German president congratulates Ullrich
German president Johannes Rau gave a message of congratulations to Jan
Ullrich for his second place in the Tour of France, stating that Ullrich has
made "millions of cycling enthusiasts happy" in Germany and beyond. The
president remarked on Ullrich's achievement after so many difficulties and
criticisms of the rider, "some of which were not without malice." Rau also said
to Ullrich that he has achieved something that he surely considered impossible
months ago. (Todociclismo)
UCI Rankings 27 July
Notable changes: Jan Ullrich has jumped from 159th to 26th, Haimar Zubeldia
jumped 70 places to 32nd, Joseba Beloki lost his 8th place ranking after
sustaining critical injuries in the Tour de France, Alexandre Vinokourov climbed
from 13th to 6th after his fine Tour showing. Full UCI rankings can be found
Key: Ranking as of 27 July, ranking as of 29 June, name, team, nationality,
1 1 BETTINI Paolo QSD ITA 29 2,191.75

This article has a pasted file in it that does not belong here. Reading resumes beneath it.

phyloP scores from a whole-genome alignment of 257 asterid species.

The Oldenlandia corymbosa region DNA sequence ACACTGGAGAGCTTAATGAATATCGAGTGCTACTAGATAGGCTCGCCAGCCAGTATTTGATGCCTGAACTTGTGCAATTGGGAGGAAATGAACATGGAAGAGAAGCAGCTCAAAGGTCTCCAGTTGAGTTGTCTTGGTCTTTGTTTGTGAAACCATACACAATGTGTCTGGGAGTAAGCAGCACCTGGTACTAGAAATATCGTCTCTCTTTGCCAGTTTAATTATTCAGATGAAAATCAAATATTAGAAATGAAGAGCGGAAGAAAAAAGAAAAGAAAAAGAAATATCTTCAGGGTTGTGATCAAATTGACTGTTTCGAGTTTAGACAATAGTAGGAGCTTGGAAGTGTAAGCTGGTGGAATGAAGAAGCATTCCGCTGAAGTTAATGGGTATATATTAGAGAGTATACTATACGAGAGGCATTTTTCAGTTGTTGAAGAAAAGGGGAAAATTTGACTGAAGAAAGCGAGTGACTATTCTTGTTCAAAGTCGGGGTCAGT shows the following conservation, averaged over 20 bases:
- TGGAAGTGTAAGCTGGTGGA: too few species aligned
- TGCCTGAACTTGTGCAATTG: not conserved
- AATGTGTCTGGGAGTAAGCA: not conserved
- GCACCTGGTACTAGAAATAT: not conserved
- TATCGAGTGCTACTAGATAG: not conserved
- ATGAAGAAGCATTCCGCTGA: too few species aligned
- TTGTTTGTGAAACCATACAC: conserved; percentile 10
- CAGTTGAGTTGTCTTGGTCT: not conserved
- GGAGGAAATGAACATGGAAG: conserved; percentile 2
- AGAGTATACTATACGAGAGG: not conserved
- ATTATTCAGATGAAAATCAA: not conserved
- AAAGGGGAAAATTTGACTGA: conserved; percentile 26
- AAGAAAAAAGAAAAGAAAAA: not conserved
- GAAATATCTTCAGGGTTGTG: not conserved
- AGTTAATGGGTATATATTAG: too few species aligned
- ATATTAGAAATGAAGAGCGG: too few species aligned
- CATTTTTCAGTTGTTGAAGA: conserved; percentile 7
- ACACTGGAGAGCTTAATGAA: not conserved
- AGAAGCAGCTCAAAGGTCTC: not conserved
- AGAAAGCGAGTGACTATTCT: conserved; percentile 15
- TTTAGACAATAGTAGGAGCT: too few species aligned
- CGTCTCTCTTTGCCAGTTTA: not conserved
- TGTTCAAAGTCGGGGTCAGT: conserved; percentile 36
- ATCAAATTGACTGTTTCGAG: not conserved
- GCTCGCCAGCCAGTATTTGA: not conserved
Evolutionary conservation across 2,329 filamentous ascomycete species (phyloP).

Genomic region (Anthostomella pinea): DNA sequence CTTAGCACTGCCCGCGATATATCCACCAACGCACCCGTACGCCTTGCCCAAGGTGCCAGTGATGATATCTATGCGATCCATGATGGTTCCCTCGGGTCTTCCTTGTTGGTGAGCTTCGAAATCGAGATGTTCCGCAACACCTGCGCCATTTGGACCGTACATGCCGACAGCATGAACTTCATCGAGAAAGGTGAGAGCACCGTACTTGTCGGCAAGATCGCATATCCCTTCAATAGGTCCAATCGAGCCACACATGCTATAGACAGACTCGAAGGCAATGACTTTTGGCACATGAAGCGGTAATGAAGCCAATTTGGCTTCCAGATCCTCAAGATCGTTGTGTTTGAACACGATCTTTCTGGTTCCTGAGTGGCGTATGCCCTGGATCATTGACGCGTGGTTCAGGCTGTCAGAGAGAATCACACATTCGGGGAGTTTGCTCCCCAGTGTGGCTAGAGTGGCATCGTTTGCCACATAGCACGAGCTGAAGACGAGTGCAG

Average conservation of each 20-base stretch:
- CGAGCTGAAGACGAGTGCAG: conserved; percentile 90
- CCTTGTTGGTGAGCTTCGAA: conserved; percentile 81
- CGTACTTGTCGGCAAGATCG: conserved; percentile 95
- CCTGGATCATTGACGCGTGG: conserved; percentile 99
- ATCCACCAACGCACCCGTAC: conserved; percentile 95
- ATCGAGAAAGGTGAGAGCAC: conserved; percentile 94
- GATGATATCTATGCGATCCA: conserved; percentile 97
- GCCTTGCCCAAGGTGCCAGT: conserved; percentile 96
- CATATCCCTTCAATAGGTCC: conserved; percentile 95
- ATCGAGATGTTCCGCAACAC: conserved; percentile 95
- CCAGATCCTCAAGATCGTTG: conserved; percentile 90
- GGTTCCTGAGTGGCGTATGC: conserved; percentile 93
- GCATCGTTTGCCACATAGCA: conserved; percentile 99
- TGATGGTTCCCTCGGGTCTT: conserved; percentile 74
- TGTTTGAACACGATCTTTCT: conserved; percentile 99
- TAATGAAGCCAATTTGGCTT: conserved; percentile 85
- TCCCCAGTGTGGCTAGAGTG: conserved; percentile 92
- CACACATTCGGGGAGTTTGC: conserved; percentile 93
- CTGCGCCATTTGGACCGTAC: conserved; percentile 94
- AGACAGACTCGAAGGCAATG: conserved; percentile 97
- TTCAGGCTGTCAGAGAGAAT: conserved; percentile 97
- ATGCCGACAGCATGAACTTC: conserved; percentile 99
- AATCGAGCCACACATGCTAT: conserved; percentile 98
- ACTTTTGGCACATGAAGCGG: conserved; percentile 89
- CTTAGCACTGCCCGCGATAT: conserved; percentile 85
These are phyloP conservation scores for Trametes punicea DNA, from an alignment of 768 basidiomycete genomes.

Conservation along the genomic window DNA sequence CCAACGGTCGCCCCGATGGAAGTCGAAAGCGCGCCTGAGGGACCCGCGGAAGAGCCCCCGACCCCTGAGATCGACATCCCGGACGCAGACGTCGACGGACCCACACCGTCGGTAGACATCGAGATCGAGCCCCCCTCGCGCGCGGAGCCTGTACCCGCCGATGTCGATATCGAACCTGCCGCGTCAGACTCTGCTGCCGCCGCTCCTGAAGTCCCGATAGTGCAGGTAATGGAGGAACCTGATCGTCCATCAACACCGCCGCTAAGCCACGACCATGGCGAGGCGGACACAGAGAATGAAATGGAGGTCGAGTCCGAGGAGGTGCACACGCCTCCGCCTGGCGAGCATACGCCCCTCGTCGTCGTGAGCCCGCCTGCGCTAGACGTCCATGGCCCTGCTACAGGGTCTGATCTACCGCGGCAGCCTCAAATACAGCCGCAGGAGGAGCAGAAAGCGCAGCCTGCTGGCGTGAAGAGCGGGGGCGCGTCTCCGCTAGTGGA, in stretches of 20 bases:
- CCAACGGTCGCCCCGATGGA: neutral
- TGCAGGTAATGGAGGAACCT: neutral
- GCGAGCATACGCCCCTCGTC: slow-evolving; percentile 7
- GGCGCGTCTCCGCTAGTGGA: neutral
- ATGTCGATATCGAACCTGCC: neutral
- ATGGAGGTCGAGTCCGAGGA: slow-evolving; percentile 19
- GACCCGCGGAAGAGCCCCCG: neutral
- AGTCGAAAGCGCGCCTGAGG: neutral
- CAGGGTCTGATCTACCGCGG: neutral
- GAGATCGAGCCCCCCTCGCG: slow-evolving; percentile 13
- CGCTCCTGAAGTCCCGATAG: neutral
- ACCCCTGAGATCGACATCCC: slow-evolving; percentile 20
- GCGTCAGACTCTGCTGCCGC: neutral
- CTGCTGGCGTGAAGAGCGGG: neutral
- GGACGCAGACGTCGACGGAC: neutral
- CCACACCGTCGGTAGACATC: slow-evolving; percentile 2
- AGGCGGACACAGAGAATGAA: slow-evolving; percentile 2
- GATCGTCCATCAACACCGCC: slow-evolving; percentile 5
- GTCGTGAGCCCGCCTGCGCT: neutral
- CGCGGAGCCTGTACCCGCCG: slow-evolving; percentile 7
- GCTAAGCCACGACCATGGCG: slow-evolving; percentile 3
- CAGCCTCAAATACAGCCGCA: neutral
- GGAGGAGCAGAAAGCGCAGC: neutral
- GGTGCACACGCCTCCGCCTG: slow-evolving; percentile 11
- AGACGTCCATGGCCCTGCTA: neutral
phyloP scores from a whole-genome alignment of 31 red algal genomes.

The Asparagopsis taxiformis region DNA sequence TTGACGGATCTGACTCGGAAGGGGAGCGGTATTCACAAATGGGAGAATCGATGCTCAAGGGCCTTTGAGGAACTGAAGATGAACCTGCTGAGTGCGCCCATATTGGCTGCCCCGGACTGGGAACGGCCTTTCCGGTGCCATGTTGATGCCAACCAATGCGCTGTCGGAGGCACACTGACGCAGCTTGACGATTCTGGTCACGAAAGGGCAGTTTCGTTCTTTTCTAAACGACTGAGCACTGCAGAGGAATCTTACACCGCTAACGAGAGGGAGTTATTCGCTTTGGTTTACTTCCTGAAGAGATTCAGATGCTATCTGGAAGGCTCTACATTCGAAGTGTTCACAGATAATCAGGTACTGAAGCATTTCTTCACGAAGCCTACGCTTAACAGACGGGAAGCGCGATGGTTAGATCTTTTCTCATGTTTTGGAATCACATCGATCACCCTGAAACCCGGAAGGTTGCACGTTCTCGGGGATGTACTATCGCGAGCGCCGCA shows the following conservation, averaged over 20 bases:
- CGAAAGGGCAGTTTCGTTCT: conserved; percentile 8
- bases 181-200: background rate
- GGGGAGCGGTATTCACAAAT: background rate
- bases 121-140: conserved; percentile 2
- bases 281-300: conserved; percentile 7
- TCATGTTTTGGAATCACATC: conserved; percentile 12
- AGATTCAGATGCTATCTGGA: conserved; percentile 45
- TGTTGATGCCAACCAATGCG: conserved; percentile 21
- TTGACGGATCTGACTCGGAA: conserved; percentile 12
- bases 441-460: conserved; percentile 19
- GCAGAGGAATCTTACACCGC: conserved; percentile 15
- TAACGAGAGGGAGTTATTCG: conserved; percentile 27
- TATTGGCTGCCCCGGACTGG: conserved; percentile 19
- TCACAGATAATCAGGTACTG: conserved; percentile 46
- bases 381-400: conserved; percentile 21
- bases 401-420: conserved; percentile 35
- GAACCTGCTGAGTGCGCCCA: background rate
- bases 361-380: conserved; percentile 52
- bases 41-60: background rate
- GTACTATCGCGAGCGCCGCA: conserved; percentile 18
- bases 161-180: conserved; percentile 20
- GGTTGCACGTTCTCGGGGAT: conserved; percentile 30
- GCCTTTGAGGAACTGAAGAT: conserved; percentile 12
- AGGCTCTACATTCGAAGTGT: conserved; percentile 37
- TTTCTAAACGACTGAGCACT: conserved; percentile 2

2 3 SIMONI Gilberto SAE ITA 32 2,082.00
3 2 ZABEL Erik TEL GER 33 1,941.75
4 4 REBELLIN Davide GST ITA 32 1,887.00
5 11 MAYO DIEZ Iban EUS ESP 26 1,724.00
6 13 VINOKOUROV Alexandre TEL KAZ 30 1,701.00
7 9 PETACCHI Alessandro FAS ITA 29 1,682.00
8 5 ARMSTRONG Lance USP USA 32 1,679.00
9 6 FRIGO Dario FAS ITA 30 1,541.00
10 18 HAMILTON Tyler CSC USA 32 1,474.20
11 7 MCEWEN Robbie LOT AUS 31 1,364.00
12 14 CASAGRANDE Francesco LAM ITA 33 1,286.00
13 12 DI LUCA Danilo SAE ITA 27 1,270.00
14 15 GONZALEZ JIMENEZ Aitor FAS ESP 28 1,171.00
15 10 HERAS HERNANDEZ Roberto USP ESP 29 1,153.25
16 25 COOKE Baden FDJ AUS 25 1,113.00
17 20 CIPOLLINI Mario DVE ITA 36 1,103.20
18 17 MANCEBO PEREZ Francisco BAN ESP 27 1,059.00
19 23 BARTOLI Michele FAS ITA 33 1,057.50
20 21 BROCHARD Laurent A2R FRA 35 1,048.40
21 22 KIRSIPUU Jaan A2R EST 34 1,022.40
22 16 BOOGERD Michael RAB NED 31 989.00
23 19 ASTARLOA Igor SAE ESP 27 984.00
24 32 DUFAUX Laurent ALS SUI 34 960.00
25 26 GARZELLI Stefano VIN ITA 30 957.00
26 159 ULLRICH Jan TBI GER 30 940.00
27 8 BELOKI DORRONSORO Joseba ONE ESP 30 922.00
32 102 ZUBELDIA AGIRRE Haimar EUS ESP 26 802.00
Tour de France Photo Highlights
Here are some great photo galleries of the Tour de France.